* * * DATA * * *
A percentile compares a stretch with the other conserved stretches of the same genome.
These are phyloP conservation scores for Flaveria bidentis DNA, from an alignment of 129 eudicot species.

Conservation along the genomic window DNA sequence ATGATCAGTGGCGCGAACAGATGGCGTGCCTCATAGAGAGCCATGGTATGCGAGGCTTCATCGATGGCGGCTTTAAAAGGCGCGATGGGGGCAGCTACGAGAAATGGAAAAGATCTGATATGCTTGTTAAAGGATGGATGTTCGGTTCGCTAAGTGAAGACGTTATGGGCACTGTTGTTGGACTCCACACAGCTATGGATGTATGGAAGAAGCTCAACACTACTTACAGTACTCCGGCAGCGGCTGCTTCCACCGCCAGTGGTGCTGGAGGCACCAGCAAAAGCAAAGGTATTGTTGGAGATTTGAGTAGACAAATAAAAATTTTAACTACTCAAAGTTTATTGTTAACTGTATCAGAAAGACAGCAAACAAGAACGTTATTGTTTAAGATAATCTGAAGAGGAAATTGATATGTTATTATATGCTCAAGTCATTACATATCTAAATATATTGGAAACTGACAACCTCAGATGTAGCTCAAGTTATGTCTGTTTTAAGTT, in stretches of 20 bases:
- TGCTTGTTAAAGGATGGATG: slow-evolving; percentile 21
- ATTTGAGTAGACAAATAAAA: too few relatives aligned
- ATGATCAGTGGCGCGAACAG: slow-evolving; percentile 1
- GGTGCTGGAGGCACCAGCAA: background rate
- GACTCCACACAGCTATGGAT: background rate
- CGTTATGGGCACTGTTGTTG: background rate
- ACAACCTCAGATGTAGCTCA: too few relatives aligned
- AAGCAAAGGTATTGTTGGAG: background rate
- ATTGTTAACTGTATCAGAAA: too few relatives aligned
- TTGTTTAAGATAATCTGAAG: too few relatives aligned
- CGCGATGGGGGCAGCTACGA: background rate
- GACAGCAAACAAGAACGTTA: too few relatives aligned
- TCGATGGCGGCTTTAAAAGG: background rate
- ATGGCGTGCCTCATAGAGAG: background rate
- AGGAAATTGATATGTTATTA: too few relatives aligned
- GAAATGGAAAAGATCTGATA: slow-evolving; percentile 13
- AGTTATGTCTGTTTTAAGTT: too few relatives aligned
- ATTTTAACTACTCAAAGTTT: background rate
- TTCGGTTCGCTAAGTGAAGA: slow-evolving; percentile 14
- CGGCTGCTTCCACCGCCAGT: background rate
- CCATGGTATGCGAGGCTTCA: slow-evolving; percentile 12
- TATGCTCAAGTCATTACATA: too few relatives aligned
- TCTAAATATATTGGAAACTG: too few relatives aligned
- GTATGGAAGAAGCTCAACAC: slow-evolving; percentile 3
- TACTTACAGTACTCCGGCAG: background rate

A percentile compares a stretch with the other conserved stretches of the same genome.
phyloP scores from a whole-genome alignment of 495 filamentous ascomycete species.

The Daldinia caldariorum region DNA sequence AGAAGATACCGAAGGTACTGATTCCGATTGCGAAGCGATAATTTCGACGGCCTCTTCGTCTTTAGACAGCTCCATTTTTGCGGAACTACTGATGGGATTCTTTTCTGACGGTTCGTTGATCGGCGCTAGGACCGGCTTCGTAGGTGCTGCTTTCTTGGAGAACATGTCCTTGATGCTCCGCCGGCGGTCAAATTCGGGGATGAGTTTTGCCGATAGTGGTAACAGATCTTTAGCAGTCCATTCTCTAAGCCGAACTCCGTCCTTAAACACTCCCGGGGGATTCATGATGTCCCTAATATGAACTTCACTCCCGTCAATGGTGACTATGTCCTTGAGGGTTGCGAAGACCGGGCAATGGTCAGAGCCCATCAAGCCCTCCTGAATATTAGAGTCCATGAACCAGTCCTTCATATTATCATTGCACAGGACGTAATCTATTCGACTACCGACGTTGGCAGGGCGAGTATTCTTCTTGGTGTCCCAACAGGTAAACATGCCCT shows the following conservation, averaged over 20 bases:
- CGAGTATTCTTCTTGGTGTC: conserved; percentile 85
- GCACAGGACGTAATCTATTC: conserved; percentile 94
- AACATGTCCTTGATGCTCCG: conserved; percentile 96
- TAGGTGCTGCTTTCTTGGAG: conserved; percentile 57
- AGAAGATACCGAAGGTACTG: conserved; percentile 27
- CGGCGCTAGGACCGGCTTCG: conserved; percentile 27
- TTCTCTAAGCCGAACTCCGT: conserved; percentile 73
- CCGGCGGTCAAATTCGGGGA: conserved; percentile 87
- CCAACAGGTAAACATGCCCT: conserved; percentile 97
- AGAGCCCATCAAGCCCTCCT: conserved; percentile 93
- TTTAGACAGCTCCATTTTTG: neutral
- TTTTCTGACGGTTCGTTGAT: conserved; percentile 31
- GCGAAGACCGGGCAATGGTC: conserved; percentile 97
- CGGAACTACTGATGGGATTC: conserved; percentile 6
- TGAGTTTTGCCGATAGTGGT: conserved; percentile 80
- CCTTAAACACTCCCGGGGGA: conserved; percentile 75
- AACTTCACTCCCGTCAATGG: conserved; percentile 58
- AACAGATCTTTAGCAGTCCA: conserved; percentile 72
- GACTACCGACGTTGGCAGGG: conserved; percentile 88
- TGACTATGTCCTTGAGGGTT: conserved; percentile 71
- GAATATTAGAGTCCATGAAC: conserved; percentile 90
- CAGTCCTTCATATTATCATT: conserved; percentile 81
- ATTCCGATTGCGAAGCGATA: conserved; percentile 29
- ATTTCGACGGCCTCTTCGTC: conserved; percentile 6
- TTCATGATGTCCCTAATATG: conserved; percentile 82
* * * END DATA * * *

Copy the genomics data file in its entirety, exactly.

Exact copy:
A percentile compares a stretch with the other conserved stretches of the same genome.
These are phyloP conservation scores for Flaveria bidentis DNA, from an alignment of 129 eudicot species.

Conservation along the genomic window DNA sequence ATGATCAGTGGCGCGAACAGATGGCGTGCCTCATAGAGAGCCATGGTATGCGAGGCTTCATCGATGGCGGCTTTAAAAGGCGCGATGGGGGCAGCTACGAGAAATGGAAAAGATCTGATATGCTTGTTAAAGGATGGATGTTCGGTTCGCTAAGTGAAGACGTTATGGGCACTGTTGTTGGACTCCACACAGCTATGGATGTATGGAAGAAGCTCAACACTACTTACAGTACTCCGGCAGCGGCTGCTTCCACCGCCAGTGGTGCTGGAGGCACCAGCAAAAGCAAAGGTATTGTTGGAGATTTGAGTAGACAAATAAAAATTTTAACTACTCAAAGTTTATTGTTAACTGTATCAGAAAGACAGCAAACAAGAACGTTATTGTTTAAGATAATCTGAAGAGGAAATTGATATGTTATTATATGCTCAAGTCATTACATATCTAAATATATTGGAAACTGACAACCTCAGATGTAGCTCAAGTTATGTCTGTTTTAAGTT, in stretches of 20 bases:
- TGCTTGTTAAAGGATGGATG: slow-evolving; percentile 21
- ATTTGAGTAGACAAATAAAA: too few relatives aligned
- ATGATCAGTGGCGCGAACAG: slow-evolving; percentile 1
- GGTGCTGGAGGCACCAGCAA: background rate
- GACTCCACACAGCTATGGAT: background rate
- CGTTATGGGCACTGTTGTTG: background rate
- ACAACCTCAGATGTAGCTCA: too few relatives aligned
- AAGCAAAGGTATTGTTGGAG: background rate
- ATTGTTAACTGTATCAGAAA: too few relatives aligned
- TTGTTTAAGATAATCTGAAG: too few relatives aligned
- CGCGATGGGGGCAGCTACGA: background rate
- GACAGCAAACAAGAACGTTA: too few relatives aligned
- TCGATGGCGGCTTTAAAAGG: background rate
- ATGGCGTGCCTCATAGAGAG: background rate
- AGGAAATTGATATGTTATTA: too few relatives aligned
- GAAATGGAAAAGATCTGATA: slow-evolving; percentile 13
- AGTTATGTCTGTTTTAAGTT: too few relatives aligned
- ATTTTAACTACTCAAAGTTT: background rate
- TTCGGTTCGCTAAGTGAAGA: slow-evolving; percentile 14
- CGGCTGCTTCCACCGCCAGT: background rate
- CCATGGTATGCGAGGCTTCA: slow-evolving; percentile 12
- TATGCTCAAGTCATTACATA: too few relatives aligned
- TCTAAATATATTGGAAACTG: too few relatives aligned
- GTATGGAAGAAGCTCAACAC: slow-evolving; percentile 3
- TACTTACAGTACTCCGGCAG: background rate

A percentile compares a stretch with the other conserved stretches of the same genome.
phyloP scores from a whole-genome alignment of 495 filamentous ascomycete species.

The Daldinia caldariorum region DNA sequence AGAAGATACCGAAGGTACTGATTCCGATTGCGAAGCGATAATTTCGACGGCCTCTTCGTCTTTAGACAGCTCCATTTTTGCGGAACTACTGATGGGATTCTTTTCTGACGGTTCGTTGATCGGCGCTAGGACCGGCTTCGTAGGTGCTGCTTTCTTGGAGAACATGTCCTTGATGCTCCGCCGGCGGTCAAATTCGGGGATGAGTTTTGCCGATAGTGGTAACAGATCTTTAGCAGTCCATTCTCTAAGCCGAACTCCGTCCTTAAACACTCCCGGGGGATTCATGATGTCCCTAATATGAACTTCACTCCCGTCAATGGTGACTATGTCCTTGAGGGTTGCGAAGACCGGGCAATGGTCAGAGCCCATCAAGCCCTCCTGAATATTAGAGTCCATGAACCAGTCCTTCATATTATCATTGCACAGGACGTAATCTATTCGACTACCGACGTTGGCAGGGCGAGTATTCTTCTTGGTGTCCCAACAGGTAAACATGCCCT shows the following conservation, averaged over 20 bases:
- CGAGTATTCTTCTTGGTGTC: conserved; percentile 85
- GCACAGGACGTAATCTATTC: conserved; percentile 94
- AACATGTCCTTGATGCTCCG: conserved; percentile 96
- TAGGTGCTGCTTTCTTGGAG: conserved; percentile 57
- AGAAGATACCGAAGGTACTG: conserved; percentile 27
- CGGCGCTAGGACCGGCTTCG: conserved; percentile 27
- TTCTCTAAGCCGAACTCCGT: conserved; percentile 73
- CCGGCGGTCAAATTCGGGGA: conserved; percentile 87
- CCAACAGGTAAACATGCCCT: conserved; percentile 97
- AGAGCCCATCAAGCCCTCCT: conserved; percentile 93
- TTTAGACAGCTCCATTTTTG: neutral
- TTTTCTGACGGTTCGTTGAT: conserved; percentile 31
- GCGAAGACCGGGCAATGGTC: conserved; percentile 97
- CGGAACTACTGATGGGATTC: conserved; percentile 6
- TGAGTTTTGCCGATAGTGGT: conserved; percentile 80
- CCTTAAACACTCCCGGGGGA: conserved; percentile 75
- AACTTCACTCCCGTCAATGG: conserved; percentile 58
- AACAGATCTTTAGCAGTCCA: conserved; percentile 72
- GACTACCGACGTTGGCAGGG: conserved; percentile 88
- TGACTATGTCCTTGAGGGTT: conserved; percentile 71
- GAATATTAGAGTCCATGAAC: conserved; percentile 90
- CAGTCCTTCATATTATCATT: conserved; percentile 81
- ATTCCGATTGCGAAGCGATA: conserved; percentile 29
- ATTTCGACGGCCTCTTCGTC: conserved; percentile 6
- TTCATGATGTCCCTAATATG: conserved; percentile 82